Conservatories and Energy Efficiency

Inside timber energy efficient conservatory with furniture, garden view

A well-designed conservatory can be incredibly energy efficient – improving the level of comfort in your home, helping you save on your monthly energy bill and offering environmental benefits all year round.

A buffer zone for your home

Adding a conservatory to your home can help reduce your overall energy use by creating a ‘buffer zone’ between indoor and outdoor living areas.

Any heat that escapes through your home’s walls into the conservatory will help create a warm space on colder days.

That’s not all, the captured heat can then re-heat the main building on cold days when the doors between your home and the conservatory are opened.

This buffer effect of storing naturally produced heat is an easy way to be environmentally responsible and save on your energy bill.

Improved thermal efficiency

A conservatory can be designed with varying degrees of thermal efficiency. When planning your conservatory, talk to your local GGF Member about the following:

External quality double glazed doors between your home and the conservatory can provide added thermal performance and security

Low-emissivity coatings on the inside face of double glazed windows can reduce heat loss from radiators inside the structure. This is strongly recommended for north-facing conservatories.

Solar control layers can control glare and the amount of the sun’s energy that is transferred into the living space. This is specifically recommended for south-facing conservatories.

– Heating appliances with their own thermostatic controls will allow you to separately control the conservatory’s temperature.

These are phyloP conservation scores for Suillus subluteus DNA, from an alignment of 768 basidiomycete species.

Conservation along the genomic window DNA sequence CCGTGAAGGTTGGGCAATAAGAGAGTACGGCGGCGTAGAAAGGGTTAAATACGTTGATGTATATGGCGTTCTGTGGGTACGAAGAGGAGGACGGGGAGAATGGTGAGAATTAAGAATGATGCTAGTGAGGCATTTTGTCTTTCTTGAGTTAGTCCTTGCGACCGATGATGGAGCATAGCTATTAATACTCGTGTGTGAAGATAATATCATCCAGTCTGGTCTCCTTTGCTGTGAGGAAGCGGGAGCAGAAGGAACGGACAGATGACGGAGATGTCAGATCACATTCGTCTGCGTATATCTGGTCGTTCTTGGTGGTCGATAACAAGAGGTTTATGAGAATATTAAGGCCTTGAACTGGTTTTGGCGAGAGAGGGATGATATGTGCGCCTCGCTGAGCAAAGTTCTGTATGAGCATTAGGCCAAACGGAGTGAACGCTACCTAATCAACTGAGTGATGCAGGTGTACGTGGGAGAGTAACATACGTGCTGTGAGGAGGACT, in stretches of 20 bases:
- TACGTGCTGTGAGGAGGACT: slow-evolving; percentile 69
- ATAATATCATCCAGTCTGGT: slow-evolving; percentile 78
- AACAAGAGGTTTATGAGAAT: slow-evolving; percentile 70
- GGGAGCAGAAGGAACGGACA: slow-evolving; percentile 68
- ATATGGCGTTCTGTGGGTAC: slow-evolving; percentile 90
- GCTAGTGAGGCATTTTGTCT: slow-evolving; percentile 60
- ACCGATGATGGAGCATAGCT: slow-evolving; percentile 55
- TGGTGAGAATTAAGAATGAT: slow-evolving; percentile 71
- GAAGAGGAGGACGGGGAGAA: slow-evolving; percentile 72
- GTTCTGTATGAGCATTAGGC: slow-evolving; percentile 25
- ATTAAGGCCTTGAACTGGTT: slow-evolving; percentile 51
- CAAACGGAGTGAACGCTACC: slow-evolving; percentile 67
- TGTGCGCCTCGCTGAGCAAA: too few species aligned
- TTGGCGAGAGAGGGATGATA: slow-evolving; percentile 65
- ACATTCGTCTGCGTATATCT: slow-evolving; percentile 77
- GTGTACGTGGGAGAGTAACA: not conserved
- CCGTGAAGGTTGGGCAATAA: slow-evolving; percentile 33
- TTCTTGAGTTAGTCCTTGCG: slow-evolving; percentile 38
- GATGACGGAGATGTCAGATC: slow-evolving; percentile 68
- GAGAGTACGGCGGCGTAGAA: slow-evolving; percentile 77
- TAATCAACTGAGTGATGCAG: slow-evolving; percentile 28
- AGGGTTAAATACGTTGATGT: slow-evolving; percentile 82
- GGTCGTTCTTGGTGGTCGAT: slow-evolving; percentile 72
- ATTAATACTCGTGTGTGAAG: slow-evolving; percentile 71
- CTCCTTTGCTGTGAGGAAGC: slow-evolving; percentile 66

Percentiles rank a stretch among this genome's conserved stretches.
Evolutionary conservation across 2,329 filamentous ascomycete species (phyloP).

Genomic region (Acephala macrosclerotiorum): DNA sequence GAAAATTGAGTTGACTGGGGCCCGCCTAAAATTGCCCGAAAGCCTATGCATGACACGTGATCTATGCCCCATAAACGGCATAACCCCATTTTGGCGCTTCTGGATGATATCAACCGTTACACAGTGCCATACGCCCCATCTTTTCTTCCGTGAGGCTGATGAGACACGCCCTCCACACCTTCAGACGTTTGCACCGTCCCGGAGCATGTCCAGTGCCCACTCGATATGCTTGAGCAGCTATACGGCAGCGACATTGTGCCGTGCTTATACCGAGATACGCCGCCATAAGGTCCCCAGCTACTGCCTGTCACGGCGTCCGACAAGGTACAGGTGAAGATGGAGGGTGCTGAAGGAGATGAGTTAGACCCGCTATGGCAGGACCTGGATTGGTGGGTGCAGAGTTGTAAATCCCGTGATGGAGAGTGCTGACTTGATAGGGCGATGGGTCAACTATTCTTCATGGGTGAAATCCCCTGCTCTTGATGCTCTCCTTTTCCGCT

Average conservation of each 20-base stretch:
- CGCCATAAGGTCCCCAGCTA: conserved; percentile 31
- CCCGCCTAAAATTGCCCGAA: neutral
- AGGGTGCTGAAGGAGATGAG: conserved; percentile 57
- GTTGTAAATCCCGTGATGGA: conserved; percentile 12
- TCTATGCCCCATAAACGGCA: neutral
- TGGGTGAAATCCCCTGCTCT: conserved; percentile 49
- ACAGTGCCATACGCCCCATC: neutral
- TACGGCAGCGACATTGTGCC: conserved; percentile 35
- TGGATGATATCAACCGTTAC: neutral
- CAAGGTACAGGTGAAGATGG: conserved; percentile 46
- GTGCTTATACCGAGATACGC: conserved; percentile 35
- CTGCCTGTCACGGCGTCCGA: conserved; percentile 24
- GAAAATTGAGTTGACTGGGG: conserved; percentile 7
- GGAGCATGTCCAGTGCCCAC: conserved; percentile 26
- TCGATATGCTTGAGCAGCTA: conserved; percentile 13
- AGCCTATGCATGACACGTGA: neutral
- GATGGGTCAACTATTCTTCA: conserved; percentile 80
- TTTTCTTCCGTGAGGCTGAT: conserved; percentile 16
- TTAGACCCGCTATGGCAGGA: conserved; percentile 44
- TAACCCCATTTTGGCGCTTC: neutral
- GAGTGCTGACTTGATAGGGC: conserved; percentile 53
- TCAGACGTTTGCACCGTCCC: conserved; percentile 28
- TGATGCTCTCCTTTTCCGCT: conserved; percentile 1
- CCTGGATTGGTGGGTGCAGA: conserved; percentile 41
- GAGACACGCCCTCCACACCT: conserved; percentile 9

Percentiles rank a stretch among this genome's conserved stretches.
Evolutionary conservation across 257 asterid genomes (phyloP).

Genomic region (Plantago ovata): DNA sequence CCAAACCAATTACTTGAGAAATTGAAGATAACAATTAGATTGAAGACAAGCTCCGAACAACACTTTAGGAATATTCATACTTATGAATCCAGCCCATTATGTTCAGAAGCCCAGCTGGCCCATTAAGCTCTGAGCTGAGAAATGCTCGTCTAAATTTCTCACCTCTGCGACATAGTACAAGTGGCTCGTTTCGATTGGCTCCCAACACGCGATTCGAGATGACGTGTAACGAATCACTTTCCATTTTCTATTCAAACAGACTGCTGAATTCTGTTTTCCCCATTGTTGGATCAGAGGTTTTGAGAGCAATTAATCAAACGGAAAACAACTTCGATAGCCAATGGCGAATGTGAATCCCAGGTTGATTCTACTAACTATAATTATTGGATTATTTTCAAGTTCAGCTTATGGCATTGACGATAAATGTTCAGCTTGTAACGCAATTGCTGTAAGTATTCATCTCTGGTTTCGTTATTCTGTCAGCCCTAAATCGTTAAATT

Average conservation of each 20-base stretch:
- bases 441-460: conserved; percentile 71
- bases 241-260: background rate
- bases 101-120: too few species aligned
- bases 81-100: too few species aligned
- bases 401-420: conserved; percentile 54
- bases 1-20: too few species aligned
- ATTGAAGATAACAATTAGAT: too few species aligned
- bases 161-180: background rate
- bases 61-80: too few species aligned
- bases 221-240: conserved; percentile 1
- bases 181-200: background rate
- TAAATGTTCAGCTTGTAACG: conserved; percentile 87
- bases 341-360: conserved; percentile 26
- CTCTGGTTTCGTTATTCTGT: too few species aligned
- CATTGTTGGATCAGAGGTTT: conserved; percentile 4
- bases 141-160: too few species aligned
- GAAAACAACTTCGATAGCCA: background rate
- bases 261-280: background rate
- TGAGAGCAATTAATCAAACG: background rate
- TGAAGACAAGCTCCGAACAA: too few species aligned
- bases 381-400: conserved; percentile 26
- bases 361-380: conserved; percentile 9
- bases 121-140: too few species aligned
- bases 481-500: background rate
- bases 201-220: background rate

– Designing in natural ventilation such as trickle ventilators, top opening windows or roof vents is far more economical (and environmentally friendly) than air conditioning.

Green credentials of a typical conservatory

The materials typically used to build a conservatory feature a large percentage of recycled material. In addition, the key materials used within your conservatory are all recyclable at the end of the conservatory’s life.

– Aluminium (this can be the conservatory itself or its structural elements) is recyclable with up to 95% being reused.

PVC-U profiles used in the side frames are 100% recyclable and can be reused numerous times.

Timber can be fully recycled, and must be responsibly sourced.

Glass is 100% recyclable.

Related topics

ggf consumer guide to conservatories publication pdf

For more information on conservatories download our free brochure.

Talk to your local GGF Member company

For more advice on planning a conservatory that meets your energy efficiency needs, get in touch with your local GGF Member company.